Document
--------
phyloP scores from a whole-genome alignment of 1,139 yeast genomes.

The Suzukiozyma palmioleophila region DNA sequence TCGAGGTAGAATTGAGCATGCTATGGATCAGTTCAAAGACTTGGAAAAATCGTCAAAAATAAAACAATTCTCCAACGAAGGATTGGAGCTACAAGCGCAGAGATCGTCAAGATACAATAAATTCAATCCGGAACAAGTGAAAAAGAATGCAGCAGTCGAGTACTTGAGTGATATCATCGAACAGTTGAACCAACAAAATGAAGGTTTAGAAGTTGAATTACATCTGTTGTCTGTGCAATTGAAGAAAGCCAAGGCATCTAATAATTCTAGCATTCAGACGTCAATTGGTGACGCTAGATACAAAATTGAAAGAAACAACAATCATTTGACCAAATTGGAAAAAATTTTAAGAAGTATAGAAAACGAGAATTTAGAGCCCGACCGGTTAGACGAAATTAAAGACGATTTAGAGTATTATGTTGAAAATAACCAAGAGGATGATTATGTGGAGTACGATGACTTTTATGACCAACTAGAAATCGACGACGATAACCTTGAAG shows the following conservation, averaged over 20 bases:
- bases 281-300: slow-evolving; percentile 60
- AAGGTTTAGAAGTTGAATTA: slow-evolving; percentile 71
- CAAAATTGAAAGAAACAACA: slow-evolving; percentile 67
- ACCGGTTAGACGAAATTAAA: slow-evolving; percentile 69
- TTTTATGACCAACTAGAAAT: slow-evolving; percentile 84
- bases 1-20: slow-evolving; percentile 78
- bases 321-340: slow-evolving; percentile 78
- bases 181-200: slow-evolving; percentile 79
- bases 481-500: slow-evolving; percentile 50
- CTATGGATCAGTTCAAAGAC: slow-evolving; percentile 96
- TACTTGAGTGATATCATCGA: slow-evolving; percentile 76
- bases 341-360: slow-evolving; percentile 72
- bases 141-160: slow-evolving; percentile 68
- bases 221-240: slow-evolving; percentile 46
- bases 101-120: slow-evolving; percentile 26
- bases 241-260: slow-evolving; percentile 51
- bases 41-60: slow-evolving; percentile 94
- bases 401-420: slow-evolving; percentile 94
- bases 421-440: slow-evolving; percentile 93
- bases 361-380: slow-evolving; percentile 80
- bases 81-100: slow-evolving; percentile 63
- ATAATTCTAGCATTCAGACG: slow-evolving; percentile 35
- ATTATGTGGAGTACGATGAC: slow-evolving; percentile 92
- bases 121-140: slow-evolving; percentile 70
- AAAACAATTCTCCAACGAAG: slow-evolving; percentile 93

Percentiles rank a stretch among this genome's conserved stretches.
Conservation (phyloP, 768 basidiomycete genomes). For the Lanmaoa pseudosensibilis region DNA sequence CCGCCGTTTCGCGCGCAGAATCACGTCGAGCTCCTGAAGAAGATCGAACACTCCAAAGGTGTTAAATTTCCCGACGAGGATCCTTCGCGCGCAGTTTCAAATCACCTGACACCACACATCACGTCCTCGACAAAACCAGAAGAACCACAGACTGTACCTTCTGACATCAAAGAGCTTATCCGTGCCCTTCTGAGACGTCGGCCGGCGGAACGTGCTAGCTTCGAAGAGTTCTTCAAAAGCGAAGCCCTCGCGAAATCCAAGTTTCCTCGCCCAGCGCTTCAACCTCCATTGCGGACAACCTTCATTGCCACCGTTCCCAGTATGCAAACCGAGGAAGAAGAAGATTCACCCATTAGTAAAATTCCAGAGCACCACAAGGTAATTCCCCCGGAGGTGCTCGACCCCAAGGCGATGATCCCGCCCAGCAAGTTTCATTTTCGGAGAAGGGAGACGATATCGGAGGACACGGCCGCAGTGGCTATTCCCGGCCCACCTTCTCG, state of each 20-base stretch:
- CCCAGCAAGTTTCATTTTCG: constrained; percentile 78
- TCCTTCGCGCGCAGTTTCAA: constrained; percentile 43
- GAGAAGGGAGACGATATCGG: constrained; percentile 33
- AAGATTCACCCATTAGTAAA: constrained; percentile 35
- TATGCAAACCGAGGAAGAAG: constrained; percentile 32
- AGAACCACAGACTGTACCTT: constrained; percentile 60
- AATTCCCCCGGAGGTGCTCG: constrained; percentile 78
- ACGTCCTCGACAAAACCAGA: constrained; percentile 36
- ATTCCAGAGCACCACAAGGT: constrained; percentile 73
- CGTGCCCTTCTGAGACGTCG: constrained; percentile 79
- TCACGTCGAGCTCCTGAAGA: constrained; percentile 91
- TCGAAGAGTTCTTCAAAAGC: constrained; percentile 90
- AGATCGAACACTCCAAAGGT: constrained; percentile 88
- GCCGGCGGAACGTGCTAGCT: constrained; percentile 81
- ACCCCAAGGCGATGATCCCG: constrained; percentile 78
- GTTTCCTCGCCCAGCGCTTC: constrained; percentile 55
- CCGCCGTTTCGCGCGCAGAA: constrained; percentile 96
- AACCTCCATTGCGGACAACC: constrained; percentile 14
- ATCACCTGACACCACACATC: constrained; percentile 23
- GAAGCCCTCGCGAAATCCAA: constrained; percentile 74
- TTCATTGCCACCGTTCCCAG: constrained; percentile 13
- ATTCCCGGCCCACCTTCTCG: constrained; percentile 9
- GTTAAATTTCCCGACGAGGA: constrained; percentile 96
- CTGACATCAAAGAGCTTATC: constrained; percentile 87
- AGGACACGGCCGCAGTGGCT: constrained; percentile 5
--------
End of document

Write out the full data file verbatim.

phyloP scores from a whole-genome alignment of 1,139 yeast genomes.

The Suzukiozyma palmioleophila region DNA sequence TCGAGGTAGAATTGAGCATGCTATGGATCAGTTCAAAGACTTGGAAAAATCGTCAAAAATAAAACAATTCTCCAACGAAGGATTGGAGCTACAAGCGCAGAGATCGTCAAGATACAATAAATTCAATCCGGAACAAGTGAAAAAGAATGCAGCAGTCGAGTACTTGAGTGATATCATCGAACAGTTGAACCAACAAAATGAAGGTTTAGAAGTTGAATTACATCTGTTGTCTGTGCAATTGAAGAAAGCCAAGGCATCTAATAATTCTAGCATTCAGACGTCAATTGGTGACGCTAGATACAAAATTGAAAGAAACAACAATCATTTGACCAAATTGGAAAAAATTTTAAGAAGTATAGAAAACGAGAATTTAGAGCCCGACCGGTTAGACGAAATTAAAGACGATTTAGAGTATTATGTTGAAAATAACCAAGAGGATGATTATGTGGAGTACGATGACTTTTATGACCAACTAGAAATCGACGACGATAACCTTGAAG shows the following conservation, averaged over 20 bases:
- bases 281-300: slow-evolving; percentile 60
- AAGGTTTAGAAGTTGAATTA: slow-evolving; percentile 71
- CAAAATTGAAAGAAACAACA: slow-evolving; percentile 67
- ACCGGTTAGACGAAATTAAA: slow-evolving; percentile 69
- TTTTATGACCAACTAGAAAT: slow-evolving; percentile 84
- bases 1-20: slow-evolving; percentile 78
- bases 321-340: slow-evolving; percentile 78
- bases 181-200: slow-evolving; percentile 79
- bases 481-500: slow-evolving; percentile 50
- CTATGGATCAGTTCAAAGAC: slow-evolving; percentile 96
- TACTTGAGTGATATCATCGA: slow-evolving; percentile 76
- bases 341-360: slow-evolving; percentile 72
- bases 141-160: slow-evolving; percentile 68
- bases 221-240: slow-evolving; percentile 46
- bases 101-120: slow-evolving; percentile 26
- bases 241-260: slow-evolving; percentile 51
- bases 41-60: slow-evolving; percentile 94
- bases 401-420: slow-evolving; percentile 94
- bases 421-440: slow-evolving; percentile 93
- bases 361-380: slow-evolving; percentile 80
- bases 81-100: slow-evolving; percentile 63
- ATAATTCTAGCATTCAGACG: slow-evolving; percentile 35
- ATTATGTGGAGTACGATGAC: slow-evolving; percentile 92
- bases 121-140: slow-evolving; percentile 70
- AAAACAATTCTCCAACGAAG: slow-evolving; percentile 93

Percentiles rank a stretch among this genome's conserved stretches.
Conservation (phyloP, 768 basidiomycete genomes). For the Lanmaoa pseudosensibilis region DNA sequence CCGCCGTTTCGCGCGCAGAATCACGTCGAGCTCCTGAAGAAGATCGAACACTCCAAAGGTGTTAAATTTCCCGACGAGGATCCTTCGCGCGCAGTTTCAAATCACCTGACACCACACATCACGTCCTCGACAAAACCAGAAGAACCACAGACTGTACCTTCTGACATCAAAGAGCTTATCCGTGCCCTTCTGAGACGTCGGCCGGCGGAACGTGCTAGCTTCGAAGAGTTCTTCAAAAGCGAAGCCCTCGCGAAATCCAAGTTTCCTCGCCCAGCGCTTCAACCTCCATTGCGGACAACCTTCATTGCCACCGTTCCCAGTATGCAAACCGAGGAAGAAGAAGATTCACCCATTAGTAAAATTCCAGAGCACCACAAGGTAATTCCCCCGGAGGTGCTCGACCCCAAGGCGATGATCCCGCCCAGCAAGTTTCATTTTCGGAGAAGGGAGACGATATCGGAGGACACGGCCGCAGTGGCTATTCCCGGCCCACCTTCTCG, state of each 20-base stretch:
- CCCAGCAAGTTTCATTTTCG: constrained; percentile 78
- TCCTTCGCGCGCAGTTTCAA: constrained; percentile 43
- GAGAAGGGAGACGATATCGG: constrained; percentile 33
- AAGATTCACCCATTAGTAAA: constrained; percentile 35
- TATGCAAACCGAGGAAGAAG: constrained; percentile 32
- AGAACCACAGACTGTACCTT: constrained; percentile 60
- AATTCCCCCGGAGGTGCTCG: constrained; percentile 78
- ACGTCCTCGACAAAACCAGA: constrained; percentile 36
- ATTCCAGAGCACCACAAGGT: constrained; percentile 73
- CGTGCCCTTCTGAGACGTCG: constrained; percentile 79
- TCACGTCGAGCTCCTGAAGA: constrained; percentile 91
- TCGAAGAGTTCTTCAAAAGC: constrained; percentile 90
- AGATCGAACACTCCAAAGGT: constrained; percentile 88
- GCCGGCGGAACGTGCTAGCT: constrained; percentile 81
- ACCCCAAGGCGATGATCCCG: constrained; percentile 78
- GTTTCCTCGCCCAGCGCTTC: constrained; percentile 55
- CCGCCGTTTCGCGCGCAGAA: constrained; percentile 96
- AACCTCCATTGCGGACAACC: constrained; percentile 14
- ATCACCTGACACCACACATC: constrained; percentile 23
- GAAGCCCTCGCGAAATCCAA: constrained; percentile 74
- TTCATTGCCACCGTTCCCAG: constrained; percentile 13
- ATTCCCGGCCCACCTTCTCG: constrained; percentile 9
- GTTAAATTTCCCGACGAGGA: constrained; percentile 96
- CTGACATCAAAGAGCTTATC: constrained; percentile 87
- AGGACACGGCCGCAGTGGCT: constrained; percentile 5